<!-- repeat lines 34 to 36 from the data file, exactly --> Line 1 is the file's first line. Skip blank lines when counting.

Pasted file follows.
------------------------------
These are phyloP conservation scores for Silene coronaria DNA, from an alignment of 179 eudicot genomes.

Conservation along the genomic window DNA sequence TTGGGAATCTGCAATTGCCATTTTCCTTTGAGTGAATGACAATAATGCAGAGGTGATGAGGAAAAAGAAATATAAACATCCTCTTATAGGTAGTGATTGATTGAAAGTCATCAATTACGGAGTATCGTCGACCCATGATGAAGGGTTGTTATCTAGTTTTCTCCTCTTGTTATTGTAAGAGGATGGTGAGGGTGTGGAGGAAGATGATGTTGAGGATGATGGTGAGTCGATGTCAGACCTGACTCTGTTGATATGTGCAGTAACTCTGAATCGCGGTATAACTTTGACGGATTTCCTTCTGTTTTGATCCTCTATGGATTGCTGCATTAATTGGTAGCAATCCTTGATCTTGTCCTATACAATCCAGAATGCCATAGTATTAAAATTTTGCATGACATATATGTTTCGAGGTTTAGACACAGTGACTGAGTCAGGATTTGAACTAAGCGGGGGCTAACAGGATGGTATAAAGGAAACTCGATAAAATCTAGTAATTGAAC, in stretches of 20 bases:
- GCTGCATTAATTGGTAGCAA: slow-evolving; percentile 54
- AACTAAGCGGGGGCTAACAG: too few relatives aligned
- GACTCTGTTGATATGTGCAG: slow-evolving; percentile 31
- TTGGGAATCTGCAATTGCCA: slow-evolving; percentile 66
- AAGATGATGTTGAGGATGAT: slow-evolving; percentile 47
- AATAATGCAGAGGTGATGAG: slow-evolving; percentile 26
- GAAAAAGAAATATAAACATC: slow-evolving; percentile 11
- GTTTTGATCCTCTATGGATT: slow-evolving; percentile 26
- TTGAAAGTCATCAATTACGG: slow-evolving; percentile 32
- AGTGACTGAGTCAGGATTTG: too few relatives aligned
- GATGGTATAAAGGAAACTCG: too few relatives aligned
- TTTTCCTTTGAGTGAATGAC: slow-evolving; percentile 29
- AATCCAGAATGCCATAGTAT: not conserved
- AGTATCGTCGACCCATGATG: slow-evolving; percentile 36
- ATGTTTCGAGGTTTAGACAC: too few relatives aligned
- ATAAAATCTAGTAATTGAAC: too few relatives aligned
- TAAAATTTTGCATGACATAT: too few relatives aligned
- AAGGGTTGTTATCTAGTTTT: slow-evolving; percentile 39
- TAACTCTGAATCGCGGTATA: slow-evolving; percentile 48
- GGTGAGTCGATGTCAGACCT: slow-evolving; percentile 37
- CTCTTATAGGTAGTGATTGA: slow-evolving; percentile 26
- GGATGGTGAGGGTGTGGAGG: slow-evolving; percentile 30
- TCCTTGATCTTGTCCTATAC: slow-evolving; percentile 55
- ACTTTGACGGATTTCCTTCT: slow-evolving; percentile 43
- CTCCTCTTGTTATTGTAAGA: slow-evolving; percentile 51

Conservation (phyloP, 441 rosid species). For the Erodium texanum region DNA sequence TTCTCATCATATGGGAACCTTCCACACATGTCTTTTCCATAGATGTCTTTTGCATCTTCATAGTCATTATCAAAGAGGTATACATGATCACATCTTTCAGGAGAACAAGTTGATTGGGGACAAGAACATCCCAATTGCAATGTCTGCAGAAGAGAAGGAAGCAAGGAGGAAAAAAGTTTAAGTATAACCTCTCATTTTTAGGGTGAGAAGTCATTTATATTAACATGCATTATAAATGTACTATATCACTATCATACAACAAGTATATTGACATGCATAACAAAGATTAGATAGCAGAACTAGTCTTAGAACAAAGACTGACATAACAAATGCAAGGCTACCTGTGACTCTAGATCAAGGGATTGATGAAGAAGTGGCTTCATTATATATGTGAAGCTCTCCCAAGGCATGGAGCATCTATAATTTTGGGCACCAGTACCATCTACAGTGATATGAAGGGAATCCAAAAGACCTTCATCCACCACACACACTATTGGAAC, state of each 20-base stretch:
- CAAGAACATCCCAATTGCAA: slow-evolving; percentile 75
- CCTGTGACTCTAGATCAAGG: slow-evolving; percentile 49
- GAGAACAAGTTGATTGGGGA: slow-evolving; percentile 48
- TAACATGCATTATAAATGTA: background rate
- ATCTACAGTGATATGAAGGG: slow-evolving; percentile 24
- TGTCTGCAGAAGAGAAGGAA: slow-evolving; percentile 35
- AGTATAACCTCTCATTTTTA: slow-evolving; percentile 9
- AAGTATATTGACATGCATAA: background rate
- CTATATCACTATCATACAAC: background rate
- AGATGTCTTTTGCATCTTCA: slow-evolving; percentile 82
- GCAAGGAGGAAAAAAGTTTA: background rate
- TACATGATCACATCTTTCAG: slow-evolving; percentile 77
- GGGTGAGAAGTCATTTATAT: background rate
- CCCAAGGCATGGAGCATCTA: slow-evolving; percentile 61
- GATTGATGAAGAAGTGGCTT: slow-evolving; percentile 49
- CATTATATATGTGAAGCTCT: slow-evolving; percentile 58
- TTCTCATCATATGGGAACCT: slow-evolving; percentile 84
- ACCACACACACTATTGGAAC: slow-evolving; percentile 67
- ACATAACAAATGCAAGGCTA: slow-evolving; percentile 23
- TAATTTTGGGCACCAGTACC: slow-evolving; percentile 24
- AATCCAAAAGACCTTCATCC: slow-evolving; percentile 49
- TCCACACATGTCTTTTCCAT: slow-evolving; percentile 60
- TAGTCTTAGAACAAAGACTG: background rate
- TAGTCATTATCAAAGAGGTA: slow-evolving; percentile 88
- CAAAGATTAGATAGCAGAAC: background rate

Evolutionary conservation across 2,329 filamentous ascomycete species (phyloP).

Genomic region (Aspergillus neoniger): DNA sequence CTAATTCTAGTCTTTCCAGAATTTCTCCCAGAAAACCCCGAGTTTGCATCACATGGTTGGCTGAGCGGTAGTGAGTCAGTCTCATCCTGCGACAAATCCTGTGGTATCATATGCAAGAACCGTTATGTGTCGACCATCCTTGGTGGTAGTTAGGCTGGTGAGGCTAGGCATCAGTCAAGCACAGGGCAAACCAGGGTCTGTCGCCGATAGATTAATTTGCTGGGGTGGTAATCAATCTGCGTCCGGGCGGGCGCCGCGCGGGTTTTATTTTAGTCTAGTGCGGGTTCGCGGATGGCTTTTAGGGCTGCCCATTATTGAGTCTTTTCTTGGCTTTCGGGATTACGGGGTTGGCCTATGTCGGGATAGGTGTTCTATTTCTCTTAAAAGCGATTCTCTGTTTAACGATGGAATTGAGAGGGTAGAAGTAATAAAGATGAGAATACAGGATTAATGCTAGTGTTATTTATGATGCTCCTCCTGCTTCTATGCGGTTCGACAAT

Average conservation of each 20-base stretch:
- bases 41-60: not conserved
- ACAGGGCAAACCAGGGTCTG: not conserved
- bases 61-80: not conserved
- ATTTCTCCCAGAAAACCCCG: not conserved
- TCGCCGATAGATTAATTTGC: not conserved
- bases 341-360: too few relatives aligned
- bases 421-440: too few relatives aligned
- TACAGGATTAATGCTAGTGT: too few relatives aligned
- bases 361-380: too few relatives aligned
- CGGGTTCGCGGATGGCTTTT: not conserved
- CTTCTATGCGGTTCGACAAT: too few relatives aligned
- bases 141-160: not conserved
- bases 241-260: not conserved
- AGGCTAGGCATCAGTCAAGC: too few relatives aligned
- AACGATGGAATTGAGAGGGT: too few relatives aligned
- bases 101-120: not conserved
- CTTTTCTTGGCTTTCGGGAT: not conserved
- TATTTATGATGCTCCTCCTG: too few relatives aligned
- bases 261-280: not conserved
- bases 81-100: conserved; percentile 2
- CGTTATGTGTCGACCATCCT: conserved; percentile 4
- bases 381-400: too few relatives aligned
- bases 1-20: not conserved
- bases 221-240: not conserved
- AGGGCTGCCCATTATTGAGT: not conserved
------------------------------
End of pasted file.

- TGTCTGCAGAAGAGAAGGAA: slow-evolving; percentile 35
- AGTATAACCTCTCATTTTTA: slow-evolving; percentile 9
- AAGTATATTGACATGCATAA: background rate